Land of the Dead

The zombie movie is all the rage again, thanks to a bite in the arm from 28 Days Later, the Dawn of the Dead remake, and the comedy “Shaun of the Dead.” But now it’s time for the Elvis of zombie movies to show ’em what for.

George Romero, who concocted the enormously disturbing Night of the Living Dead on a shoestring back in 1968, is back in the realm of the reanimated. George A Romero’s Land of the Dead is Romero’s fourth zombie picture, trailing after the epic Dawn of the Dead and the scrappy but interesting Day of the Dead. As is customary for Romero, the film has massive helpings of gore mixed with wry servings of social commentary. Land presents a world that has barricaded itself in against the onslaught of the zombie population.

Specifically, a fatcat aristocrat (Dennis Hopper) has created a little upper-class utopia in a luxury high-rise building. The poor still live, somewhat precariously, in the city streets below, and the dead clamor outside the electrified fences that surround the place. The main thing zombies lacked in the previous films was the ability to think. (Well, their manual dexterity wasn’t too swift, either.) For this film, Romero depicts the spark of cognition, when a zombie leader named Big Daddy suddenly realizes that pulling the trigger of a machine gun will make it go bang. It’s the zombie equivalent of the apes using bones as weapons in 2001: A Space Odyssey.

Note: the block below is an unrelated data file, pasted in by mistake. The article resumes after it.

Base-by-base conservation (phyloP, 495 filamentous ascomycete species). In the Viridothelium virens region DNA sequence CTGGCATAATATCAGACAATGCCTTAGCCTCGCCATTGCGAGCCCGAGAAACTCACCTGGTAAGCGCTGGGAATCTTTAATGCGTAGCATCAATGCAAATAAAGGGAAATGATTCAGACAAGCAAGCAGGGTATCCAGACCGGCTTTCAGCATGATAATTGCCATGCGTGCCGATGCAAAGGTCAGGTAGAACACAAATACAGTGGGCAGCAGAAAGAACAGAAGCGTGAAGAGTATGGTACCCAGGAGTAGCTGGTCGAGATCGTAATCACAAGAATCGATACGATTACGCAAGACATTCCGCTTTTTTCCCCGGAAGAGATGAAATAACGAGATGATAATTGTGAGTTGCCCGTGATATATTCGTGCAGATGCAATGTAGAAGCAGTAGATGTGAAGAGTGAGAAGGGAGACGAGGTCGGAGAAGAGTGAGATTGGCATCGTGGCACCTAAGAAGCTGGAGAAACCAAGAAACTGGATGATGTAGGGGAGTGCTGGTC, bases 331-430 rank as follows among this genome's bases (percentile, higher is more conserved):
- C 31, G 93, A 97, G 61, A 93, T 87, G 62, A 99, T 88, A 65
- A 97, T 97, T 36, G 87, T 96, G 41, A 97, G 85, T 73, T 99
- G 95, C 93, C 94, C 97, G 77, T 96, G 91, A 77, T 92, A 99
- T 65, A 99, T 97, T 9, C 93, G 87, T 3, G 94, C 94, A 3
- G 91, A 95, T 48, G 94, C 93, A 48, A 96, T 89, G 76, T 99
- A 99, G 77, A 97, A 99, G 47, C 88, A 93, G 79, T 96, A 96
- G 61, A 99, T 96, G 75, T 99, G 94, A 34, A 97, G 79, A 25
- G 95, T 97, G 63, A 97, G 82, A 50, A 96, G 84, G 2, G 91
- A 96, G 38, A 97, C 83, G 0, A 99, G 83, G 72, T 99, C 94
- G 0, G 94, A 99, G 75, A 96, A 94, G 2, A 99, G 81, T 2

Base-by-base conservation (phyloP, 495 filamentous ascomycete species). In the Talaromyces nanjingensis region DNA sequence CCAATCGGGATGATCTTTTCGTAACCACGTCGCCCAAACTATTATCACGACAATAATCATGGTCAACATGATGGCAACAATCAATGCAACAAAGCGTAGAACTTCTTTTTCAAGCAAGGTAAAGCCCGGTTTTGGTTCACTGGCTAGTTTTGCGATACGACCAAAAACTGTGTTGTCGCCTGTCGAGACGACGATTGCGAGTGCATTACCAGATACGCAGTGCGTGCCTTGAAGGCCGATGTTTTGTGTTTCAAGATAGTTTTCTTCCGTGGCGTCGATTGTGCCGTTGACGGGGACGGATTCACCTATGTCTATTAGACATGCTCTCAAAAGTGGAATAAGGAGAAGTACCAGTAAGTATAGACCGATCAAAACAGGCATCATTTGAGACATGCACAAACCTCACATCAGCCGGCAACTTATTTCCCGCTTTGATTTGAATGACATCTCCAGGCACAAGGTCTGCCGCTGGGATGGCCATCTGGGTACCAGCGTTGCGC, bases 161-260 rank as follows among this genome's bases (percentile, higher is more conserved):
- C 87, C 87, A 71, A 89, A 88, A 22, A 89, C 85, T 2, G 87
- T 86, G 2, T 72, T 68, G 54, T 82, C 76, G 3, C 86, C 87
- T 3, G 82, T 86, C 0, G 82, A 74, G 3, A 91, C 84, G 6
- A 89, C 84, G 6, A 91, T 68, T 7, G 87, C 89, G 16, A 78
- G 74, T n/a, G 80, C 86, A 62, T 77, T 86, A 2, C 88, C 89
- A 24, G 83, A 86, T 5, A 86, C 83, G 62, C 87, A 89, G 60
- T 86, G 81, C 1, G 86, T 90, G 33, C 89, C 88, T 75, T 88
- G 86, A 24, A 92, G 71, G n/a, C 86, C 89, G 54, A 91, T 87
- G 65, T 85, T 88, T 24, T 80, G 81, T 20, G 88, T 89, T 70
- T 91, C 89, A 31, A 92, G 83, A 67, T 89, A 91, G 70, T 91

Our hero is a mercenary (Simon Baker), who runs errands for the rich folk (which means stealing into zombie-land and retrieving valuables). He’s accompanied by a loyal sidekick (Robert Joy) and a streetwalker (Asia Argento, the bewitching daughter of horror director Dario Argento), the latter liberated from a cage fight with two hungry zombies. The story isn’t much—both too simple and not quite clear enough—and Romero may be running out of ways to shoot zombies. His outlook is pretty bleak this time, and his attempt to draw a parallel between the threat of terrorism and his plot is tenuous.

He’s better at sorting out the haves and the have-nots, particularly in a scene where a hired mercenary (John Leguizamo) stakes his claim with Hopper to be allowed to buy his way into the luxury Metropolis. Hopper’s withering reaction is entitlement at its most unruffled. Romero is also good, since Dawn, at showing the absurd lengths human beings will go to create systems of living, despite the unpleasantness around them.

And, of course, the movie has brains. Also entrails and organs. And a scene that gives a new meaning to “finger food.”

Land of the Dead probably won’t attract anybody except zombian enthusiasts, but it should be noted that this is an effective film (its terse dialogue exchanges had me wishing Romero would make a Western). In the way that genre movies can, each of Romero’s Dead films has reflected its era, and given a skeptical verdict. At this point he doesn’t seem to mind if the zombies win.


And The Crazies here.


Robert Horton, the longtime reviewer for the Daily Herald and Seattle Weekly, is a member of the National Society of Film Critics.

SHRIEK for Halloween





SHRIEK is back!